Ahead of the World Bank and IMF meetings this week, the Bank has released its report titled ‘The South Asia Economic Focus Fall 2017’, which paints a very gloomy picture of Pakistan’s economy and belies the present government’s tall claims of fiscal stability and economic growth. The report says that macroeconomic risks have increased in Pakistan during the current financial year. The external balance is particularly vulnerable given the persistent current account deficits that badly affect the foreign exchange reserves.
Pakistan weaker macroeconomic discipline had led to the vulnerabilities in the balance of payment after the expiry of IMF loan program. The indicators of the economy have greatly deteriorated due to the outflow of foreign exchange from the country. One year ago Pakistan was apparently in comfortable position. The Forex were large enough to cover the current account deficit. These reserves were largely devoured by the servicing of the external debt and total volume of portfolio investment. The report urges to address the increased vulnerability on priority. The artificial macroeconomic stability during the first three years of the present government was mainly due to the capital inflows of the IMF loan program, rising home remittances, 1.5 billion dollars from Saudi Arabia and oil price crash in the international market. The improvement in the external balance hinges upon a revival in exports, discouraging the imports of luxury goods and stable remittance position. The meaningful initiatives have not been taken for the revival of exports and substantial decrease in the import of unnecessary goods. In the absence of these factors the persistent current account deficits will put further pressure on the already dwindling reserves.
The fiscal position is bound to deteriorate during the election cycle which would affect debt trend and maintain it at the current high level. The hostile posturing of the government ministers and leaders of the PML (N) against the state institutions will also take a heavy toll on the economy. Renowned economists like Shahid Hassan Sidiqi, Ashfaq Ahmad Khan, Hafeez Pasha, Akmal Hussain and World Bank technocrat Michael Aziz were critical of the mismanagement of the economy by the finance minister Ishaq Dar and his team of economic managers. But the finance minister always boasted that the economy is heading towards the 18th position in the global economy and dubbed his critics pseudo-intellectuals. The point of view of these critics was that the ill conceived and implemented fiscal policy of the present finance minster will land the country into a dead trap. The external debts have now risen to 90 billion dollars and will touch the highest mark of 100 billion dollars before the closing of current fiscal year. The debt servicing problem will further aggravate when the loans acquired from AXM Bank of China at a very high interest rate of 8% will be returned from 2018 and onwards. Pakistan has to pay 3.5 billion dollars on account of debts servicing to Chinese banks for CPEC related projects starting from the next year. The amount of debt servicing will jump to 5 billion dollars from 2020 and onwards.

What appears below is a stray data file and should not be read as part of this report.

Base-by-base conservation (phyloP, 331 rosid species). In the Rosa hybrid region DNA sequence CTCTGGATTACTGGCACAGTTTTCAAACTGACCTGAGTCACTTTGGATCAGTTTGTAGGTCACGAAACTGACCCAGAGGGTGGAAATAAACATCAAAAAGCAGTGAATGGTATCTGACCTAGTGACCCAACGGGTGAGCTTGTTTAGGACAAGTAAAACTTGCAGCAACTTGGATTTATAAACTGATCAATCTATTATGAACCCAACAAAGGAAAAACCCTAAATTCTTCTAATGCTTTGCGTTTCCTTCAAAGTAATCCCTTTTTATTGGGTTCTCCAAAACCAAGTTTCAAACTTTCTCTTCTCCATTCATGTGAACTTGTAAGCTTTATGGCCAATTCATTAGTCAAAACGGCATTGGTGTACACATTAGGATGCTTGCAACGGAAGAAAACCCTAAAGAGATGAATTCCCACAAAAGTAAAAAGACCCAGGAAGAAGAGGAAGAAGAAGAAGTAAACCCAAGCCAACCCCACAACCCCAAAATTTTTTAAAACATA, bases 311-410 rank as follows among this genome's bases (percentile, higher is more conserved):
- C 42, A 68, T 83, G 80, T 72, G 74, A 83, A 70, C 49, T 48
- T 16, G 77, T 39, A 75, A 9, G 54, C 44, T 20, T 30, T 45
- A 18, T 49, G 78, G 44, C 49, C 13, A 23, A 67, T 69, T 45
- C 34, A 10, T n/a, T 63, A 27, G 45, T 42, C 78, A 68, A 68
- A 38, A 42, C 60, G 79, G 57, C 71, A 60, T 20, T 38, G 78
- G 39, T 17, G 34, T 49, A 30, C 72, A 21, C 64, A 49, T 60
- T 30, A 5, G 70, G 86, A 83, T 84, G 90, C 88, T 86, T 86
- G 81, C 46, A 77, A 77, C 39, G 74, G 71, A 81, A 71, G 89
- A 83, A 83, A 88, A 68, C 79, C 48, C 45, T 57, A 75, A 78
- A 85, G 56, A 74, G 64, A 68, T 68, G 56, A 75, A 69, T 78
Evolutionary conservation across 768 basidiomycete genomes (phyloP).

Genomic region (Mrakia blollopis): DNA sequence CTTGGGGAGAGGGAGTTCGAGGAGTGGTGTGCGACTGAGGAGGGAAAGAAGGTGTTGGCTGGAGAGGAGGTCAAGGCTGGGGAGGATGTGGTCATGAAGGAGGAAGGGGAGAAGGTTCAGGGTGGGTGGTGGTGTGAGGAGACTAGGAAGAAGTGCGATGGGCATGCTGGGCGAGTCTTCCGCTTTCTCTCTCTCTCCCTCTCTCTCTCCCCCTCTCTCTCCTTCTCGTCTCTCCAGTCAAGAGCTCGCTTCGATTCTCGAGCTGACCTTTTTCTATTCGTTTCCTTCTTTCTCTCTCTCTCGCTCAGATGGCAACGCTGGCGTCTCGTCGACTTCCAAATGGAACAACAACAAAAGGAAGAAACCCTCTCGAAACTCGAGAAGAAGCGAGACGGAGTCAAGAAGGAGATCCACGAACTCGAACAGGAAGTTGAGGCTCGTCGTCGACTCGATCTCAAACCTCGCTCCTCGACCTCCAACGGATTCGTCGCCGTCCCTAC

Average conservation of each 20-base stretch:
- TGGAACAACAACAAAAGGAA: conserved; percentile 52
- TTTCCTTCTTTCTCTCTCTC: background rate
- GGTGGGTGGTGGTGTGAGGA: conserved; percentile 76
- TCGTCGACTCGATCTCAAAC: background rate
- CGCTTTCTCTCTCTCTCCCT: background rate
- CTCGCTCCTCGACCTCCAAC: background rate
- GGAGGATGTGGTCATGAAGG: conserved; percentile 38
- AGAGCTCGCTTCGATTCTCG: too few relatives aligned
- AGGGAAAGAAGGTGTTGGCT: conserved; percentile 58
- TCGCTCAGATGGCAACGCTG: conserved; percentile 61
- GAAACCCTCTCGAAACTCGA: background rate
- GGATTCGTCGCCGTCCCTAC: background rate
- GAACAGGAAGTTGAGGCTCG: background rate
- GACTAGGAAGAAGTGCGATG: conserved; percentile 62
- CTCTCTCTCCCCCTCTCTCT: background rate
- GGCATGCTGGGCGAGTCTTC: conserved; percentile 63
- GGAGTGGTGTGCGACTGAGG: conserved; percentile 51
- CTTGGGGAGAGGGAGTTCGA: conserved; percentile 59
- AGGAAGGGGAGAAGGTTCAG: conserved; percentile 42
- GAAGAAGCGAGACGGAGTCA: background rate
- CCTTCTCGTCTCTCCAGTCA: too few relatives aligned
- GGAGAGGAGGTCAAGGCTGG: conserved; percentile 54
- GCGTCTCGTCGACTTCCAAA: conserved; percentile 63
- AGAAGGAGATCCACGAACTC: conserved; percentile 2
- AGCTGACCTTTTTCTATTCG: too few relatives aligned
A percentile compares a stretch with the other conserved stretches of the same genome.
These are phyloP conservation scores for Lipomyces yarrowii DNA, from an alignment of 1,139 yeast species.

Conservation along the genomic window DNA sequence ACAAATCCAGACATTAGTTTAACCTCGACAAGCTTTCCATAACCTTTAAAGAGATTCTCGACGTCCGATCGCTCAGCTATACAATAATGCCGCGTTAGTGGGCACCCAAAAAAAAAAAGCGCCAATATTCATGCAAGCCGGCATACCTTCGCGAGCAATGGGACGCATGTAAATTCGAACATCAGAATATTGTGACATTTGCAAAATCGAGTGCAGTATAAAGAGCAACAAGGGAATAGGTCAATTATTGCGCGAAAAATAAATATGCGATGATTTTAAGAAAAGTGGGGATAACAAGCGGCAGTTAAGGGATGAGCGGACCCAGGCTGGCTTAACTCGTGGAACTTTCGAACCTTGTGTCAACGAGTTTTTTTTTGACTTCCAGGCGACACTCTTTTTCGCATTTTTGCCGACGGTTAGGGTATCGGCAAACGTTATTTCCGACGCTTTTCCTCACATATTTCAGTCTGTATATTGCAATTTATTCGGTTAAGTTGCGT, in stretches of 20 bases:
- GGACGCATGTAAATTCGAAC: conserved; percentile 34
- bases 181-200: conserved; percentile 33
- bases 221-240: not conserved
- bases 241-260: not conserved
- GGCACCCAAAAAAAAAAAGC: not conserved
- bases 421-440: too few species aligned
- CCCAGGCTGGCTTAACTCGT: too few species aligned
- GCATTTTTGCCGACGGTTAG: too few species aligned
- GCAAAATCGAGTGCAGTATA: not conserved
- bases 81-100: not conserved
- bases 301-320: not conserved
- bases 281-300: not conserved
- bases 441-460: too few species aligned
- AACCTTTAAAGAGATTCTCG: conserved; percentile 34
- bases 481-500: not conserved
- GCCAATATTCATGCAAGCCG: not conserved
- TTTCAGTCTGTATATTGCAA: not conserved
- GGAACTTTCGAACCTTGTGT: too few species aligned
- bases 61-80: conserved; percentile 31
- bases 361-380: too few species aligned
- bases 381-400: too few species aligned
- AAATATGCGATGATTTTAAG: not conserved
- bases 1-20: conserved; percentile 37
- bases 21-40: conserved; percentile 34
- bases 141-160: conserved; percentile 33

The exports have declined by 5 billion dollars and it will follow the same trend in case 40 billion dollars IMF package is sought for as a budgetary support for the next year federal budget. The IMF conditionality for so called power sector reforms will dissolve in 10 years whatever, minimal comparative advantage the country has in the export of textile, cement, cotton and other agriculture products. The contours of economic zones along the CPEC road have not been made clear. Hence, the apprehension of the entrepreneurs of golden industrial triangle comprising the industries of Gujrat, Gujrawala and Sialkot seems to be valid. The chambers of commerce and industries of these cities are frequently demanding from the federal government to provide protection to the export of electrical, surgical and sport goods against the unbridled inflow of cheaper Chinese goods. Hopefully, the government will rise from the deliberate slumber and focus its attention on corrective fiscal measures.